Besides timing, location is another important factor, and may even mean understanding the economy of the country.

Temperament July 17, 2011 at 2:07 PM  

Hi,
When we are still working for a living, we must prepare by investing our savings for a return that can at least replace 80% of our salary on the day we want to stop working. This is easier said than done by most people.

And further more this income generating assets when you retired should be able to last at least 20 - 25 years, just in case His GRACE wants to keep you on earth longer, hopefully for a purpose.
If only i know when i am "going",
then i know i am one of the riches man on earth.
In Singapore, it is getting more and more difficult for working class to save & invest for retirement.
Except the Elites of course.

Lau July 17, 2011 at 5:10 PM  

hi FR,

Thanks for sharing.

Firstly, property price peak or not, we only know on hindsight. Couple B actually bought at a high at that point in time (much similar to prices now, your guess is as good as mine if prices continue climbing or come down). In my opinion, if prices have not moved up, the rental income should compensate. Even when prices increased, it is still paper profit unless they realize it, but that will cut their current flow of income. Price risk reflects paper profit or loss if one's focus is on current income.

Secondly, they in fact bought at a pretty poor "ulu" location then, in undeveloped North East area. But today, the area has developed and that is where the capital appreciation is greater.

Hence, though I agree that timing and location is important, we may over think things and analyze until paralyze. Point is, one took the leap of faith to take action.

Lau July 17, 2011 at 5:18 PM  

Hi Temp,

In essence, you have summarized my main point I'm trying to make.

Indeed, Singapore has progressed so much so that expectations are increasingly hard to meet especially for the middle class.

By any chance, you sound like you could be from NCC?

financialray July 17, 2011 at 6:44 PM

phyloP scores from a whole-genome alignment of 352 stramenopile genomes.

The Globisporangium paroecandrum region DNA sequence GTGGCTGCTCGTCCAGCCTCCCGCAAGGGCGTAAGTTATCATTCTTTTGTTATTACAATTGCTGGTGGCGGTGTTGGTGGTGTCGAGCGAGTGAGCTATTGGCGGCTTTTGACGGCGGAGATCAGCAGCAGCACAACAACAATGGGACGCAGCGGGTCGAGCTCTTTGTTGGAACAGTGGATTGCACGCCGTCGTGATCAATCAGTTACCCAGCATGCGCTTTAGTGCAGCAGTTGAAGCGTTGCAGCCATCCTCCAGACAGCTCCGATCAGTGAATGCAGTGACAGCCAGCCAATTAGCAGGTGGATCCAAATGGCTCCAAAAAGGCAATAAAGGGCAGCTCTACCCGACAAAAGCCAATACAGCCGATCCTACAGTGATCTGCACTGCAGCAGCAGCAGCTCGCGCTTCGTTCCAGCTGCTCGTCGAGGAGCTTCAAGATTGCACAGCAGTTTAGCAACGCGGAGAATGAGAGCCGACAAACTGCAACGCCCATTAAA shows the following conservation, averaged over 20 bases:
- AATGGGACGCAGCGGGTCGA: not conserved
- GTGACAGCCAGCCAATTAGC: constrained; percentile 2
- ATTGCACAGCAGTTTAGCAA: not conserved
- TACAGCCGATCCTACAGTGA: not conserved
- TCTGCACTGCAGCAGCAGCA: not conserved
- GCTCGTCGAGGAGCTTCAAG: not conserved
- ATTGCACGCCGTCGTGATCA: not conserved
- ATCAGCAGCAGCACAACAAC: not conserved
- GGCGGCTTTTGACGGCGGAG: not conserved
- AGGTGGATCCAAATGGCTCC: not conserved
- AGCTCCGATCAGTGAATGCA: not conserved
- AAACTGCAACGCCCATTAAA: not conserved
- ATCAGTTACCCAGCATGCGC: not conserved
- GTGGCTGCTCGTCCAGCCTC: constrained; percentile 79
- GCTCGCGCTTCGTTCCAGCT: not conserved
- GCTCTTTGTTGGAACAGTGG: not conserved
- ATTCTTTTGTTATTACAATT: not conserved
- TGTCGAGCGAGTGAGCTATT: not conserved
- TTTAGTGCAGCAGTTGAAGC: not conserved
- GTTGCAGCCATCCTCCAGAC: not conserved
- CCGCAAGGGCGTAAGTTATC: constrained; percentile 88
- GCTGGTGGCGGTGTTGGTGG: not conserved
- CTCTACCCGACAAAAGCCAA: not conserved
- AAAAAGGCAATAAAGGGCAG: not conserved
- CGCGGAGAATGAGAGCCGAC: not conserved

Hi Lau,

I agree we only know that our property investment is on the right track in the end only on hindsight, so property investment is not to be taken lightly as we all know it may be the single most expensive investment we ever make in our life.
We may not know the exact timing but certain indicators can help. For instance, if you are looking into residential property investment now, timing maybe wrong as many units will be built over the next few years and we depend on the government to decide if they will let in more foreigners. If THarman's warning about the economy today is not enough to strike fear, go on to read Khaw Boon Wan's blog.
If any property agent still insist anytime is good for property investment, you would probably know whose opinions carry more weight and who has the idea to influence where property prices go.
In fact, MM Lee before the completion of the IRs, expressed his confidence of the SIngapore's economy over the next 5 years, " the best years we will ever have".
Now will be a better time to work towards saving or preparing to pay up our mortgage loan should interest rates start to rise phenomenally. We can start looking at residential property investment later perhaps, unless we have deep pockets like Jackie Chan. Even then, he only bought a 500-600 sq feet condo if I did not get my facts wrong.
How about Landed property? THey are limited in supply and prices should be able to hold or even rise but only if you are prepared to live in it for years of capital appreciation. Only caution is never buy a 99 year landed at its peak which may be now.
ANd then there is still industrial and commecial property investments. THink too long winded liao.

financialray July 17, 2011 at 6:56 PM